Art and science fascinate the public, and rightly so - they are the pinnacles of the capacities of the human mind. The problem, of course, comes from the fact that those same people are so desensitised by the media that every headline has to be attention-grabbing in order to succeed, regardless of whether or not it actually deserves to. As a result, we wind up with journalism about art and science that is often written by people who don't understand either of these things, but rather focused on getting headlines.

It doesn't really take a genius to figure out that something fishy is going on with this story, however. Art is inherently an abstraction, after all - not capital-a Abstract, but rather inherently a representation of something else. Even the most perfectly accurate photo is, as Magritte taught us with his famous pipe, simply a representation of the thing photographed. Even as we have evolved to appreciate various elements of the world around us, and the concepts and symbolic ideas that can truly be said to be innately human creations, it should be no surprise that we react similarly to the representations of those things.

In other words, saying that our brains evolved to appreciate art is similarly inane to saying that we evolved to appreciate the world around us. Of course we did. The problem is one of causality, and that's something that lazy journalism often gets wrong, frustratingly more and more frequently in the age of viral memetics and rapid information sharing. The difference, of course, is that the world was here long before we were, whereas art is a creation of ours. We can't possibly have evolved to adapt to one of our own creations, as we haven't been making art long enough. Perhaps in a hundred thousand years…

Posted on June 25th 2014 on 05:38pm

Friday 20th June 2014Automatic Art Projects

Summer can be a great time for creative inspiration. Breaking out of your winter studio habits can have a huge impact on your mind and body, and we all know how useful change can be for getting us into new situations and experiences that spark new creative drives. We've even written a special post about summer inspiration recently! But sometimes, summer alone isn't enough to get the creative juices flowing. Creative blocks can happen to the best of us at almost any time, which is no fun, but a definite reality of living life as a creative individual.

Some of us remember the heady days of art school, when there was a constant source of projects and parameters to work in (and some of you will be thinking with relief that you're not going back to class until the autumn!). There is a kind of creative relief in having at least some of the parameters of a project provided for you. It seems almost paradoxical, but developing creative ways to operate within a framework can sometimes make it easier to generate ideas that simply staring at a blank canvas (which we've all done at one point or another).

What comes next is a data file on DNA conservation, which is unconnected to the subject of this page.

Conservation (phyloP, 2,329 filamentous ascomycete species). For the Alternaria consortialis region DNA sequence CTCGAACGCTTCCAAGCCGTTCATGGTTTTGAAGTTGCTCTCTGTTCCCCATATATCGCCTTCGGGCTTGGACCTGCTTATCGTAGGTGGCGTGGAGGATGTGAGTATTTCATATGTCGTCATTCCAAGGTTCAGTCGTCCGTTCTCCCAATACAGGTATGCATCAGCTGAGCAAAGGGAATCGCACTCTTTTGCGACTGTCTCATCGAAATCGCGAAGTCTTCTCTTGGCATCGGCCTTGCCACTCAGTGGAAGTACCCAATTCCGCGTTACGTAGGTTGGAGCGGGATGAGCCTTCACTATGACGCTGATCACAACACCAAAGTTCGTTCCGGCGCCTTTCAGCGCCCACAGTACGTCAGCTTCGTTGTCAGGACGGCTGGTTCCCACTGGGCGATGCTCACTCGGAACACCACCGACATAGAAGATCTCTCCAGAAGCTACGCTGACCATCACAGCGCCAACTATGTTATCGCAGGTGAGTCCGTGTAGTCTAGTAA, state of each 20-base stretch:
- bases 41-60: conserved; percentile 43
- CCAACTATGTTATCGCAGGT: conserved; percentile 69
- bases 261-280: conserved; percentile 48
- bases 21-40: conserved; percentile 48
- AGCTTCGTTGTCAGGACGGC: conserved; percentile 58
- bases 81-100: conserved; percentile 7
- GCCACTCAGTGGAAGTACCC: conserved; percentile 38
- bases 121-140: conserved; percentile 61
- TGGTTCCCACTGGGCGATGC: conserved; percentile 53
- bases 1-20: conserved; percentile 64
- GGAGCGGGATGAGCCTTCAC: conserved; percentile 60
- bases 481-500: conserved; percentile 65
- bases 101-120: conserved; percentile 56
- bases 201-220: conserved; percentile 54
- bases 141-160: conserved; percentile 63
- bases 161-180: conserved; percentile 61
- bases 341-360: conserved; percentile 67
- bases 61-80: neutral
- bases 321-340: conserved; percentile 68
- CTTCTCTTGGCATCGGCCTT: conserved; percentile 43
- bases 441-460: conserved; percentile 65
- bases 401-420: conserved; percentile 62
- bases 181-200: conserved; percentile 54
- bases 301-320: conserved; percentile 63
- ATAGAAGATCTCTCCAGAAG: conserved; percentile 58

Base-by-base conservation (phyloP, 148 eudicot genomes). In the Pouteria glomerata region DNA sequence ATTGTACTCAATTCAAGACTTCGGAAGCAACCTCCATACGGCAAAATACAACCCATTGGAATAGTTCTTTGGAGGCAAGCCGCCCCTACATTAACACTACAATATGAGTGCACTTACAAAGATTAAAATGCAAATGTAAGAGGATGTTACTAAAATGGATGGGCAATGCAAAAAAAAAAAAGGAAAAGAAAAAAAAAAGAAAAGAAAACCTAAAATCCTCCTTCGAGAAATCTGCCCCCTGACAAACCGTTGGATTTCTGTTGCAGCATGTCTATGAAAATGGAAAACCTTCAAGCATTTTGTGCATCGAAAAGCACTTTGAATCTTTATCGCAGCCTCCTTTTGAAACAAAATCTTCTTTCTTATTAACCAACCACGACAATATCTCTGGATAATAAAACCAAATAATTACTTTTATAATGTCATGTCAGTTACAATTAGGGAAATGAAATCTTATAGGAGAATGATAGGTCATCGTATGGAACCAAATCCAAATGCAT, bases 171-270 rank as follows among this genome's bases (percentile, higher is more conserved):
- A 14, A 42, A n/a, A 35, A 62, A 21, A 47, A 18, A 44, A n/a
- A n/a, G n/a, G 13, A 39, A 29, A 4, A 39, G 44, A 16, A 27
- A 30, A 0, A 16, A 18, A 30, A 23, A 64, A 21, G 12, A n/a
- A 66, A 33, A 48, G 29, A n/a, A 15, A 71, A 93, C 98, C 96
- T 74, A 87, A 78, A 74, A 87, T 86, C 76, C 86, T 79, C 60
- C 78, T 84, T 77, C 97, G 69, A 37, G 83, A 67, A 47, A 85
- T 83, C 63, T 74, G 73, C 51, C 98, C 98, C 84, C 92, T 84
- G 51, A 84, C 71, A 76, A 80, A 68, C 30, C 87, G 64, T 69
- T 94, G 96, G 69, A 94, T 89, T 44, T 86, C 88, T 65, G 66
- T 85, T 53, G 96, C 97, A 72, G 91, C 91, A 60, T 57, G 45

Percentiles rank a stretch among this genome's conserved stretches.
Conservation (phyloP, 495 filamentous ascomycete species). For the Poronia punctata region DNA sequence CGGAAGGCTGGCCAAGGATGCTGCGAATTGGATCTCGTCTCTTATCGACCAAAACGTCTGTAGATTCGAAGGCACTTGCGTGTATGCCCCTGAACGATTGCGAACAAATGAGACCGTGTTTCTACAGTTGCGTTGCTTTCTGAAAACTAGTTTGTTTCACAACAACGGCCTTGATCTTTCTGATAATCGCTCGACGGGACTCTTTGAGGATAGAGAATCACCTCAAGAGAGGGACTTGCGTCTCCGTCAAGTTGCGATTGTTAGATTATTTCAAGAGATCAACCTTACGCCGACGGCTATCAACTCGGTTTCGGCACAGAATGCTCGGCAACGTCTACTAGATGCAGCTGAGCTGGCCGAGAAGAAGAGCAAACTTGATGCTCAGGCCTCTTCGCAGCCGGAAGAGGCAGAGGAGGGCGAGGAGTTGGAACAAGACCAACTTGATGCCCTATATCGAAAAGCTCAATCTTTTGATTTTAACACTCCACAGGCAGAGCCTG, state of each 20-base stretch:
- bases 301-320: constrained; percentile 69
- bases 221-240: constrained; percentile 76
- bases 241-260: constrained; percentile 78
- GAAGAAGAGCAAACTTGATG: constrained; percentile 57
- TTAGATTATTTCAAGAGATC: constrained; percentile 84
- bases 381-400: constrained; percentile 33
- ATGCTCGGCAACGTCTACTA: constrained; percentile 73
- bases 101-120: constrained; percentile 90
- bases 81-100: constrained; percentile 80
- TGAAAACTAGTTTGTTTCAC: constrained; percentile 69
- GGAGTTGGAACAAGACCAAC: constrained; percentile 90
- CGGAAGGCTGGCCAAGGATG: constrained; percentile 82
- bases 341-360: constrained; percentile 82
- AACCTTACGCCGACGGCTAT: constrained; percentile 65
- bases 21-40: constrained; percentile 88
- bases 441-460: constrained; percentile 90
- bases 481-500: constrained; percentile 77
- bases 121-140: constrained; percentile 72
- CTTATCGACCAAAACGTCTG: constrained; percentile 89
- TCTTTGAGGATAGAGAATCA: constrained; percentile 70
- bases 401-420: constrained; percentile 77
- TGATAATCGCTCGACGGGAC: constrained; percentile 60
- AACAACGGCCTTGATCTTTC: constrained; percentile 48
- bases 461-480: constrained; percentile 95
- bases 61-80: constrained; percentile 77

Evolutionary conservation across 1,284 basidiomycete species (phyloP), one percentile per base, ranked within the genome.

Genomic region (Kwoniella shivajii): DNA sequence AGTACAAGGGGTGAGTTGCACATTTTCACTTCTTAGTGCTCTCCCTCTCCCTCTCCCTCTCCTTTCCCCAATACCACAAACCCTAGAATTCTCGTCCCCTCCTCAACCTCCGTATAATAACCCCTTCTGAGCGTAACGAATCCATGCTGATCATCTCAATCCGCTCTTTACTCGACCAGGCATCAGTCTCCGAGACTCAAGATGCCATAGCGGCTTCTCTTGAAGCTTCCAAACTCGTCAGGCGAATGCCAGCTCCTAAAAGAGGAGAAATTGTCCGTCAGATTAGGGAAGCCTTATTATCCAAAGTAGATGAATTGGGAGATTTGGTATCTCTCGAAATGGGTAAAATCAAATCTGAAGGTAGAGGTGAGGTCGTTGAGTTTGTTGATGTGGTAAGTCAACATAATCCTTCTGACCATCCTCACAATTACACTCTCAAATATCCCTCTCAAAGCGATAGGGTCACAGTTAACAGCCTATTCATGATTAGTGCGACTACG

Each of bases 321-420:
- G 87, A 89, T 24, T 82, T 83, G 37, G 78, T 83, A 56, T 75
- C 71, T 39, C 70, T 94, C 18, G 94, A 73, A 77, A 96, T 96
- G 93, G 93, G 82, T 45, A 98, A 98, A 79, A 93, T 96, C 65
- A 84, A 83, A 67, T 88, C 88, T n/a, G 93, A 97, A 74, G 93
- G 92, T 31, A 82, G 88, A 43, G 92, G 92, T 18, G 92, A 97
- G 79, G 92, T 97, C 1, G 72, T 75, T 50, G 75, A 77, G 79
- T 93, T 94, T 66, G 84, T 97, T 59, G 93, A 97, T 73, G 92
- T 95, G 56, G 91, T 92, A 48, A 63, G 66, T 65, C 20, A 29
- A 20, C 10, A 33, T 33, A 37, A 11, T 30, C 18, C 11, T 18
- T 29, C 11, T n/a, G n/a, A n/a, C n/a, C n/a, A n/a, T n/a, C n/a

Enter the wonderful world of Twitter bots. A Twitter bot is a piece of software that automatically generates tweets (posts on Twitter) from a set of input words, and as you might expect, it's not always 100% grammatically correct, but it almost never fails to be interesting. That's the premise behind @artassignbot, the digital brainchild of Jeff Thompson, an artist and programmer who grew tired of constantly recycled themes being used in art school assignments. So he gathered up a massive collection of assignments, and used software to recombine them in bizarre and sometimes appealing ways, and stuck a due date on the end. These due dates range in time from under a minute for quick flash projects to several days or more, giving you some time to think about what you're doing.

A new assignment is tweeted every hour, and there have been over 30,000 so far, so you're sure to find something that will spark a creative urge in you, even if it's just so you can say that you've collaborated with a piece of online software.

The best part of all, of course, is that you don't have to put up with the interminable critiques from classmates!

Posted on June 20th 2014 on 04:01pm

Wednesday 18th June 2014Artist Spotlight: Myeongbeom Kim

In this edition of the Artist Spotlight, we're going to take a look at Myeongbeom Kim, a sculptor trained on both sides of the Pacific Ocean. Originally studying in Seoul, South Korea, and earning a Bachelor of Fine Art in Environmental Sculpture, he began to study and sculpt for his Master's Degree at the famous Art Institute of Chicago. Since then, he has been dividing his living and working time between Seoul and Chicago, and it seems like this duality may have created an interest in intersections of culture, as the theme of unexpected intersection seems to run throughout the majority of his work. The results are nothing short of zen surrealism, if such a thing can be said to exist at all (although this question itself might be said to be zen surrealism). .

Each piece has a stunning simplicity, but captures a haunting, surreal beauty and makes you do a double take. The intersection of man-made objects and the natural world is a frequent source of subject matter, but one of this writer's personal favourites is the one-legged chair being held up by a giant cluster of helium balloons.

Speaking to, Kim had this to say about his work: "I try to examine how my surroundings are perceived and remembered. To do this, I listen to a whisper from the objects within my surroundings. I attempt to have an intimate, private dialogue with the world, trying to concretely present the way things approach me, by using other mediums.